Rethymno Prefecture

The prefecture of Rethymno is a microcosm of all Crete boasting an astounding scenic diversity with a warm provincial atmosphere. It is an area of magnificent beauty and in many parts remains unspoilt.

The prefecture stretches across the centre of Crete and has an area of 1.396km2 with a population of approximately 86.000 inhabitants. It is divided into five municipalities: Rethymno, Agios Vasilios, Amari, Anogia and Mylopotamos.

The city of Rethymno is the capital of the prefecture. It is strategically situated in the heart of the island with around 40.000 residents. It is directly connected to the port of Piraeus all year round and is easily reachable from the international airports of Chania and Heraklion.

Rethymno is regarded the “hidden jewel” of Crete as it is the most picturesque city of the island and one of the best preserved medieval towns in Greece. The stately Venetian Fortezza Castle built in the 16th century is perched on the Palaiokastro Hill with a panoramic view of the old Venetian Town and Harbour. Meandering cobblestoned alleys lead to impressive Renaissance monuments such as the Venetian Loggia and the elaborate Rimondi Fountain, as well as occasional minarets which add a touch of the Orient. This blend of Venetian-Ottoman architecture is responsible for the city’s aristocratic ambience. Rethymno is rich in history, tradition and nature, hence its impressive archaeological, folklore and marine museums. It is the centre of contemporary art with compelling modern paintings. As the host of an array of events such as the Wine Festival, the Renaissance Festival and the Carnival of Rethymno, it is undeniably a uniquely dynamic cultural city.

Rethymno is also a university town with the Gallos Campus situated 5km away from the centre with over 11.000 students attending the various schools. For this reason the city is always alive with the vigour of youth. A variety of cafes and restaurants are abuzz all through the day amidst enticing surroundings – either on the beach or along the promenade. In the evenings stylish music bars and clubs, which have been handsomely restored, add unique colour and energy to the nightlife of the town.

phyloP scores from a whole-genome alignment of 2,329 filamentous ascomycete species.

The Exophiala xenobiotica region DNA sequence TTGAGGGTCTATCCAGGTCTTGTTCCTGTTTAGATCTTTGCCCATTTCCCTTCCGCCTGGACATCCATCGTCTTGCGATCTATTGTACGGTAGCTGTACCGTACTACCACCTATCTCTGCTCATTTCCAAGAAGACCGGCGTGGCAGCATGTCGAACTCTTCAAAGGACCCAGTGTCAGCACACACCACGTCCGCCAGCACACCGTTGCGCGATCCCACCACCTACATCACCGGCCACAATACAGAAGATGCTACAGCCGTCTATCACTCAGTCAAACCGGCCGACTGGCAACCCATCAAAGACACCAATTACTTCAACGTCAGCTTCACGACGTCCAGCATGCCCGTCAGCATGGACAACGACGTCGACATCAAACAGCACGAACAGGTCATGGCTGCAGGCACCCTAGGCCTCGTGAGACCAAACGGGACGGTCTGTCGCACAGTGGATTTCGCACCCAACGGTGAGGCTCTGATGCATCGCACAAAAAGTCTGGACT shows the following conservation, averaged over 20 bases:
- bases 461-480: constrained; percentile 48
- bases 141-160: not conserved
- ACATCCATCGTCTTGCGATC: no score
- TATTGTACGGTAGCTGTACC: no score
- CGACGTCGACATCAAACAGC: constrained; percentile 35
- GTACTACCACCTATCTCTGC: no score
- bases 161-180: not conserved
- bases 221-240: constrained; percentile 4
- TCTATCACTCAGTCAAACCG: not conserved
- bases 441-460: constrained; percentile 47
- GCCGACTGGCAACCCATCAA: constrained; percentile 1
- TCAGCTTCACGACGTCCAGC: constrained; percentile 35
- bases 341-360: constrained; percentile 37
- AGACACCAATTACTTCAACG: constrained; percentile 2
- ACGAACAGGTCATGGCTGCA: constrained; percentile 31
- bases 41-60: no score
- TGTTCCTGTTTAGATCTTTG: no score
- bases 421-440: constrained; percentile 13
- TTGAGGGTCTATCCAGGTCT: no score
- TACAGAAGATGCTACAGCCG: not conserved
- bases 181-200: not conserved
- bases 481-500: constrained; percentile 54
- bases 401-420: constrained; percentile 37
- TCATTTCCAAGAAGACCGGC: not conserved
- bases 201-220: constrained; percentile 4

The prefecture of Rethymno is bordered in the West by the White Mountains and in the east by Mount Psiloritis consisting of the highest summit Timios Stavros (Holy Cross) of 2.456m. This region is dominated by outstanding natural wealth – among the imposing mountains are flourishing valleys which contrast with deep spectacular gorges, such as the Kourtaliotiko Gorge. It is also exceptionally rich with caves, the most famous being those of Ideon Andron (the legendary birthplace of Zeus), Melidoni, Sfendoni, Gerani and Agios Antonios. Some scenic winding roads pass through quaint traditional villages set amid olive groves and almond trees. Others lead to tranquil impressive monasteries such as Moni Preveli and Moni Arkadiou which played an important role in the island’s rebellion against the Turks.

Splendid beaches encompass the prefecture. In the north are the more organised blue flag beaches such as Koumbes and Bali with crystal clear waters and long golden stretches of sand. The southern part is decorated by more peaceful and pristine shores such as Triopetra with fabulous azure waters, rocky scenery and breathtaking sunsets.

Rethymno prefecture is immersed in endless tranquility and natural beauty on the one hand, charismatic old villages and energised expanding centres on the other – all awaiting to be explored.